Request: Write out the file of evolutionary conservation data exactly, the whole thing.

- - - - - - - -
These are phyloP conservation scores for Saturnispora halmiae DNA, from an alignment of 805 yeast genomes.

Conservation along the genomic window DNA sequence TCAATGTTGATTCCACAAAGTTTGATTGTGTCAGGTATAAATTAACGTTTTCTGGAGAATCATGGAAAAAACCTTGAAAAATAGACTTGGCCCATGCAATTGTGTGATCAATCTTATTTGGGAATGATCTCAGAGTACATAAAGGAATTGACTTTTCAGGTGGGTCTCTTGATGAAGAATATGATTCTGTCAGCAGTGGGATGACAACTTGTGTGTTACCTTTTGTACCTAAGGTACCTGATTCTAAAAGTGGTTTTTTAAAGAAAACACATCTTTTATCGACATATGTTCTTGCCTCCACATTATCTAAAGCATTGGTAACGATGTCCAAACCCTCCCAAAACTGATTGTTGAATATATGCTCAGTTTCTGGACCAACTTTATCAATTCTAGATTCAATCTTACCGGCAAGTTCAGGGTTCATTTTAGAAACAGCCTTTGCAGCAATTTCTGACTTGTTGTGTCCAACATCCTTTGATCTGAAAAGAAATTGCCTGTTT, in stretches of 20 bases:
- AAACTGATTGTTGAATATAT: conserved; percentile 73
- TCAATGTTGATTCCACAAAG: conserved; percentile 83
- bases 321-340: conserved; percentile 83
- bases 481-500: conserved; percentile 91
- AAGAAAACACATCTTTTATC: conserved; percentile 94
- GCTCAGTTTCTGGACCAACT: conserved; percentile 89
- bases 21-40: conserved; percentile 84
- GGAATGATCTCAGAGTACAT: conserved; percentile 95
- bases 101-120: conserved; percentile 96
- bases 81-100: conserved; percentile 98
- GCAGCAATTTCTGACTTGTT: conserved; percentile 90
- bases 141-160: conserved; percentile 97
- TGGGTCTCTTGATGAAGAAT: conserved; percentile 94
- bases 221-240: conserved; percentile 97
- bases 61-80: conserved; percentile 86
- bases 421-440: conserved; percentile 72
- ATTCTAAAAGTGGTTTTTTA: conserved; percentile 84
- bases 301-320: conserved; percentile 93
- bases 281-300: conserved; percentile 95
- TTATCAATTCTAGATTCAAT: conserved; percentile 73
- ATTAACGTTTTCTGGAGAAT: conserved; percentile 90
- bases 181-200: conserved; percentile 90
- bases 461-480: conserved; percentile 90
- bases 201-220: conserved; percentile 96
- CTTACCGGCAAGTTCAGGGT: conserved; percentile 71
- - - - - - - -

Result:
These are phyloP conservation scores for Saturnispora halmiae DNA, from an alignment of 805 yeast genomes.

Conservation along the genomic window DNA sequence TCAATGTTGATTCCACAAAGTTTGATTGTGTCAGGTATAAATTAACGTTTTCTGGAGAATCATGGAAAAAACCTTGAAAAATAGACTTGGCCCATGCAATTGTGTGATCAATCTTATTTGGGAATGATCTCAGAGTACATAAAGGAATTGACTTTTCAGGTGGGTCTCTTGATGAAGAATATGATTCTGTCAGCAGTGGGATGACAACTTGTGTGTTACCTTTTGTACCTAAGGTACCTGATTCTAAAAGTGGTTTTTTAAAGAAAACACATCTTTTATCGACATATGTTCTTGCCTCCACATTATCTAAAGCATTGGTAACGATGTCCAAACCCTCCCAAAACTGATTGTTGAATATATGCTCAGTTTCTGGACCAACTTTATCAATTCTAGATTCAATCTTACCGGCAAGTTCAGGGTTCATTTTAGAAACAGCCTTTGCAGCAATTTCTGACTTGTTGTGTCCAACATCCTTTGATCTGAAAAGAAATTGCCTGTTT, in stretches of 20 bases:
- AAACTGATTGTTGAATATAT: conserved; percentile 73
- TCAATGTTGATTCCACAAAG: conserved; percentile 83
- bases 321-340: conserved; percentile 83
- bases 481-500: conserved; percentile 91
- AAGAAAACACATCTTTTATC: conserved; percentile 94
- GCTCAGTTTCTGGACCAACT: conserved; percentile 89
- bases 21-40: conserved; percentile 84
- GGAATGATCTCAGAGTACAT: conserved; percentile 95
- bases 101-120: conserved; percentile 96
- bases 81-100: conserved; percentile 98
- GCAGCAATTTCTGACTTGTT: conserved; percentile 90
- bases 141-160: conserved; percentile 97
- TGGGTCTCTTGATGAAGAAT: conserved; percentile 94
- bases 221-240: conserved; percentile 97
- bases 61-80: conserved; percentile 86
- bases 421-440: conserved; percentile 72
- ATTCTAAAAGTGGTTTTTTA: conserved; percentile 84
- bases 301-320: conserved; percentile 93
- bases 281-300: conserved; percentile 95
- TTATCAATTCTAGATTCAAT: conserved; percentile 73
- ATTAACGTTTTCTGGAGAAT: conserved; percentile 90
- bases 181-200: conserved; percentile 90
- bases 461-480: conserved; percentile 90
- bases 201-220: conserved; percentile 96
- CTTACCGGCAAGTTCAGGGT: conserved; percentile 71